Similarly, carbon-footprint reduction has not been a consideration for most companies when designing their supply chain networks. It's highly unlikely that any company would optimize its network based solely, or primarily, on lowest carbon footprint, but by understanding the tradeoffs, companies may reach different decisions and prevent sustainability constraints from being "designed into" the network. Software vendors with network design solutions, including i2 Technologies, Infor, and Ilog, are actively exploring this area at the moment.

Being "less bad" is not the same as being good. Ken Alston, CEO of MBDC, made this point in his presentation; it's also a key message in the influential book "Cradle to Cradle: Remaking the Way We Make Things" by William McDonough and Michael Braungart, the founders of MBDC. Most corporate sustainability reports highlight year-over-year reductions and long-term targets for carbon dioxide emissions, energy consumption, and other metrics. But focusing solely on reductions, while important and necessary, is not enough. To borrow Apple's phrase from years ago, companies also have to "think different" and address sustainability not within the confines of existing supply chain processes and constraints, but by designing completely new processes and ways of working that are inherently sustainable.

Many supply chain continuous improvement initiatives, typically driven by cost reduction or productivity improvement objectives, can also be viewed from a green perspective. For example, the reason most companies implement a Transportation Management System (TMS) is to reduce their transportation costs. It just so happens that load consolidation and route optimization translate into fewer trucks on the road, driving fewer miles, consuming less fuel, and emitting less carbon dioxide. This example lends credibility to the "what's good for the environment can also be good for the bottom line" argument. But a cynic might take a different perspective: this is applying a "green" label to a fundamental supply chain practice.

More work is required on global standards and metrics. There are already standards in this area, such as ISO 14000, but differences still exist between industries and countries, particularly with regards to calculating and reporting carbon footprint. The speakers at the conference generally agreed that calculating carbon footprint was a challenging task, especially if you have a multi-tiered global supply chain. How far back into their supply chains should companies go? Does HP, for example, have to track the carbon emissions involved in converting sand into silicon? And how do you get this data from vendors in places like Vietnam? Stonyfield Farm mapped out its carbon footprint a few years ago, but Ryan Boccelli, their Director of Logistics, conceded that they had to make a lot of assumptions.

Regulations and mandates drive action. The companies leading the way in sustainability are predominantly those with operations in Europe or suppliers to Wal-Mart. In other words, companies that face regulations and mandates. Would these companies have the same focus on sustainability if they weren't forced to? Hard to say, but since some of these companies haven't voluntarily implemented their European sustainability practices in the US, the answer is probably no. The lack of supporting infrastructure and services for reverse logistics is certainly a contributing factor, but the main reason is much simpler: they don't have to do it. I'm not a big fan of regulations, but if we expect industries to act with more urgency, the government will need to exert greater pressure or provide incentives. Wall Street and the investment community, especially "socially responsible investors," can also push companies to act. The speaker from Campbell Soup, for example, said that a large shareholder contacted the company inquiring about their corporate sustainability statement and objectives. The shareholder suggested that he may sell the stock if Campbell's sustainability efforts were not aligned with his "socially responsible" investment criteria.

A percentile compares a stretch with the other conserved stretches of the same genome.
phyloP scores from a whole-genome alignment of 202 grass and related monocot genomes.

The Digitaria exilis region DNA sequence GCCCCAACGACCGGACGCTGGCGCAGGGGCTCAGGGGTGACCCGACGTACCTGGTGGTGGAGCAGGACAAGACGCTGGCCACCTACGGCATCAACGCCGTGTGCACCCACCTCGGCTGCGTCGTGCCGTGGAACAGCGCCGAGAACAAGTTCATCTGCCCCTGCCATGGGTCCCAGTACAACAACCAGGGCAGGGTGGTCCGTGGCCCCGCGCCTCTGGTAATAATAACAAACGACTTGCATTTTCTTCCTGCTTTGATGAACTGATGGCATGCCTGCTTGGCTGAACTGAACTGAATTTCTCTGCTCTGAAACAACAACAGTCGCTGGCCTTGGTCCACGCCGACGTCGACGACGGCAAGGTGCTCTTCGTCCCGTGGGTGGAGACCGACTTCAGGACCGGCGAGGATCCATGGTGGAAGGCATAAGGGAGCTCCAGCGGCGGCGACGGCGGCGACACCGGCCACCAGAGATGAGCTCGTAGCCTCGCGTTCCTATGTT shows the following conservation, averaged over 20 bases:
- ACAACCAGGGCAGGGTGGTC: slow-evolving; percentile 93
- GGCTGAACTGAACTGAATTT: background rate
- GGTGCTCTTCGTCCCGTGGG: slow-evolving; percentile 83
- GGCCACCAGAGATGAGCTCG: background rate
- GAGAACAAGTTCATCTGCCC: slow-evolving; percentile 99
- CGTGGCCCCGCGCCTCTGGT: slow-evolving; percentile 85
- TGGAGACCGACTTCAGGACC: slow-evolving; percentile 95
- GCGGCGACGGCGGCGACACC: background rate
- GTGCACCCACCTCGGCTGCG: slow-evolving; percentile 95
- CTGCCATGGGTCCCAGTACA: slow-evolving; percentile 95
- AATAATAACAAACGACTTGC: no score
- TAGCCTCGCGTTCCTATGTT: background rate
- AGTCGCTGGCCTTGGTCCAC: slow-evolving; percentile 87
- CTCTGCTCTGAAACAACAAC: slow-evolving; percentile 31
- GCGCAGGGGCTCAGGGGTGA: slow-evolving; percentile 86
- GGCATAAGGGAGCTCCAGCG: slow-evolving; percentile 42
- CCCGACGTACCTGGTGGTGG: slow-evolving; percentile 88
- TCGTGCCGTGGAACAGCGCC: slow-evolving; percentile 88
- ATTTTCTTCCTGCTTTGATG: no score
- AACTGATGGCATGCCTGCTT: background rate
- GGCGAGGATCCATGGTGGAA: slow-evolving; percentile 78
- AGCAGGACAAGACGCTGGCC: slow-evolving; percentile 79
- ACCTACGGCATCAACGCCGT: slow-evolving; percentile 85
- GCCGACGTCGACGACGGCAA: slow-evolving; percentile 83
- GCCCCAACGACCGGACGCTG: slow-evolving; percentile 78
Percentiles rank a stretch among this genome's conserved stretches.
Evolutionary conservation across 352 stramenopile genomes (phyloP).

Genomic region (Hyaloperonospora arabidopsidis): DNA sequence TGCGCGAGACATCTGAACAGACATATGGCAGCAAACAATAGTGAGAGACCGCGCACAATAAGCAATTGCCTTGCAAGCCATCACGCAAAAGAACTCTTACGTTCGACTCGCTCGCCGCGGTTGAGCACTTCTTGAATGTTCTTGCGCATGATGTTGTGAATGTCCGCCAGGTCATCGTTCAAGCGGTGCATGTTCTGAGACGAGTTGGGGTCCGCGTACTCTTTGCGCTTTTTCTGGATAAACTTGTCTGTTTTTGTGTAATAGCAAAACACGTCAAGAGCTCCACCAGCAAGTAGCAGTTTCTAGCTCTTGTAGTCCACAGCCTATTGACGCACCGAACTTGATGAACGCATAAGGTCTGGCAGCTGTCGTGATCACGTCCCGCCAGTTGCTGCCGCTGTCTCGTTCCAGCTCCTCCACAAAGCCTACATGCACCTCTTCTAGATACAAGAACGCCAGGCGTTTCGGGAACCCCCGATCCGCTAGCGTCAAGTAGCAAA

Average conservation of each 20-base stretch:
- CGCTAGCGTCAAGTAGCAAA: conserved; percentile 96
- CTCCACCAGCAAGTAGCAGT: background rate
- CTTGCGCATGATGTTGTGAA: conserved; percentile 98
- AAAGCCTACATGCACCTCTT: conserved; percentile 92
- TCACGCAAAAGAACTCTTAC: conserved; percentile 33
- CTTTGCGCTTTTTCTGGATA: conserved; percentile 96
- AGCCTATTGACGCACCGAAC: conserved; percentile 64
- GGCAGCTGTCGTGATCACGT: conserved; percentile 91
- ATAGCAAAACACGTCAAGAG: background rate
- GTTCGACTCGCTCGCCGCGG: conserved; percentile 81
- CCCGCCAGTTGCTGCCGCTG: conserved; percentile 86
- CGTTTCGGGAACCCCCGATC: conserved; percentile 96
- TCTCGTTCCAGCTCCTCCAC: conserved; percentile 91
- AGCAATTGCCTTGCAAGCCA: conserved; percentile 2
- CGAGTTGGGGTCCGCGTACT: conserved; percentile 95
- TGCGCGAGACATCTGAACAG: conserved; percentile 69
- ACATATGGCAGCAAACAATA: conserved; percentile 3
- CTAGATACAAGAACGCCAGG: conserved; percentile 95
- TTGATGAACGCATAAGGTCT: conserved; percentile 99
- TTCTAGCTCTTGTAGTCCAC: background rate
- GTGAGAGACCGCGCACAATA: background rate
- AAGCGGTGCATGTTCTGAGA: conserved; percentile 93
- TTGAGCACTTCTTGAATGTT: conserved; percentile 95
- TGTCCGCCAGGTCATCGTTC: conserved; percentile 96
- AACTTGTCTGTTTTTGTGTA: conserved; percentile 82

Are consumers willing to pay more for green products? This is the million dollar question, and most people think the answer is no, except for certain niche products. It'll be interesting to see what happens to the toy industry this holiday season, after the ongoing recalls of toys manufactured in China containing lead and other toxic substances. Then again, consumers haven't cared much that Apple's iPhone contains brominated flame retardants (BFRs) and polyvinyl chloride (PVC), toxic substances that other phone manufacturers have eliminated from their products. Apple has sold over 1.4 million units since the end of June, and analysts forecast strong sales during the holidays. At the end of the day, consumers vote with their wallets; if we don't change our buying decisions, why should companies change their practices?

Also, if a radio station can promote itself as carbon-neutral, why can't I? Sure, I exhale my fair share of carbon dioxide into the atmosphere, but I offset it with a couple plants in my office and a bunch of trees in my back yard that dump countless leaves on my lawn. Come by this weekend and watch me rake my leaves, the old fashioned way, without a gas powered leaf blower. I'm sure that counts for a few extra carbon credits, which I'm willing to sell for the right price.
http://www.arcweb.com